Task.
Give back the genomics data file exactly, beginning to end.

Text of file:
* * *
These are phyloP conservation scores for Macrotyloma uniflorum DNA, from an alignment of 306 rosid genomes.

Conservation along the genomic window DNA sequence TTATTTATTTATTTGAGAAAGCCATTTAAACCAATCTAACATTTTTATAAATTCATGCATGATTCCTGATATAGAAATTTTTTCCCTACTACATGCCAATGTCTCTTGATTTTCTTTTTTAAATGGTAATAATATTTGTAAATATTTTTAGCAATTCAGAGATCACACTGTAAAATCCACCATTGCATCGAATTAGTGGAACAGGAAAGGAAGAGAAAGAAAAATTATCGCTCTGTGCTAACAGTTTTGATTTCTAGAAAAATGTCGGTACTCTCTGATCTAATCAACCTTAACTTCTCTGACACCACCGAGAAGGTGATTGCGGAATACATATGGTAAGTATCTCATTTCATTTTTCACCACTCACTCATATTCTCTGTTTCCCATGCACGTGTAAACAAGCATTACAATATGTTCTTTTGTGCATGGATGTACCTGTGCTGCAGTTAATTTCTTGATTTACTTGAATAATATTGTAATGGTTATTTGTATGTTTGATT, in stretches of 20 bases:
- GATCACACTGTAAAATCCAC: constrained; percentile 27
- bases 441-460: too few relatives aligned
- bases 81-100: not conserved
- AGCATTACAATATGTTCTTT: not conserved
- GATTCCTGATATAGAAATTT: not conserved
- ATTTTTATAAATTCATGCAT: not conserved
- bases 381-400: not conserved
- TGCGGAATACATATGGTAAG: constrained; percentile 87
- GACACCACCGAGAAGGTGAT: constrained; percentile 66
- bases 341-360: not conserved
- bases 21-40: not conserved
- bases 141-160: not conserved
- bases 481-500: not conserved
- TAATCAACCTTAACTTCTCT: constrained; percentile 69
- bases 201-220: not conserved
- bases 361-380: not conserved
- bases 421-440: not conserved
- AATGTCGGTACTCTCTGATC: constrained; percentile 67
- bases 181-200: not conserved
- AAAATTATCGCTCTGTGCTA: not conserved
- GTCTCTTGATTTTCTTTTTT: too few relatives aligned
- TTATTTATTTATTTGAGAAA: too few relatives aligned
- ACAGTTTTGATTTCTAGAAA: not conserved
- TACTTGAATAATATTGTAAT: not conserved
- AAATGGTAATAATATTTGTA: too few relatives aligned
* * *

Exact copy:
These are phyloP conservation scores for Macrotyloma uniflorum DNA, from an alignment of 306 rosid genomes.

Conservation along the genomic window DNA sequence TTATTTATTTATTTGAGAAAGCCATTTAAACCAATCTAACATTTTTATAAATTCATGCATGATTCCTGATATAGAAATTTTTTCCCTACTACATGCCAATGTCTCTTGATTTTCTTTTTTAAATGGTAATAATATTTGTAAATATTTTTAGCAATTCAGAGATCACACTGTAAAATCCACCATTGCATCGAATTAGTGGAACAGGAAAGGAAGAGAAAGAAAAATTATCGCTCTGTGCTAACAGTTTTGATTTCTAGAAAAATGTCGGTACTCTCTGATCTAATCAACCTTAACTTCTCTGACACCACCGAGAAGGTGATTGCGGAATACATATGGTAAGTATCTCATTTCATTTTTCACCACTCACTCATATTCTCTGTTTCCCATGCACGTGTAAACAAGCATTACAATATGTTCTTTTGTGCATGGATGTACCTGTGCTGCAGTTAATTTCTTGATTTACTTGAATAATATTGTAATGGTTATTTGTATGTTTGATT, in stretches of 20 bases:
- GATCACACTGTAAAATCCAC: constrained; percentile 27
- bases 441-460: too few relatives aligned
- bases 81-100: not conserved
- AGCATTACAATATGTTCTTT: not conserved
- GATTCCTGATATAGAAATTT: not conserved
- ATTTTTATAAATTCATGCAT: not conserved
- bases 381-400: not conserved
- TGCGGAATACATATGGTAAG: constrained; percentile 87
- GACACCACCGAGAAGGTGAT: constrained; percentile 66
- bases 341-360: not conserved
- bases 21-40: not conserved
- bases 141-160: not conserved
- bases 481-500: not conserved
- TAATCAACCTTAACTTCTCT: constrained; percentile 69
- bases 201-220: not conserved
- bases 361-380: not conserved
- bases 421-440: not conserved
- AATGTCGGTACTCTCTGATC: constrained; percentile 67
- bases 181-200: not conserved
- AAAATTATCGCTCTGTGCTA: not conserved
- GTCTCTTGATTTTCTTTTTT: too few relatives aligned
- TTATTTATTTATTTGAGAAA: too few relatives aligned
- ACAGTTTTGATTTCTAGAAA: not conserved
- TACTTGAATAATATTGTAAT: not conserved
- AAATGGTAATAATATTTGTA: too few relatives aligned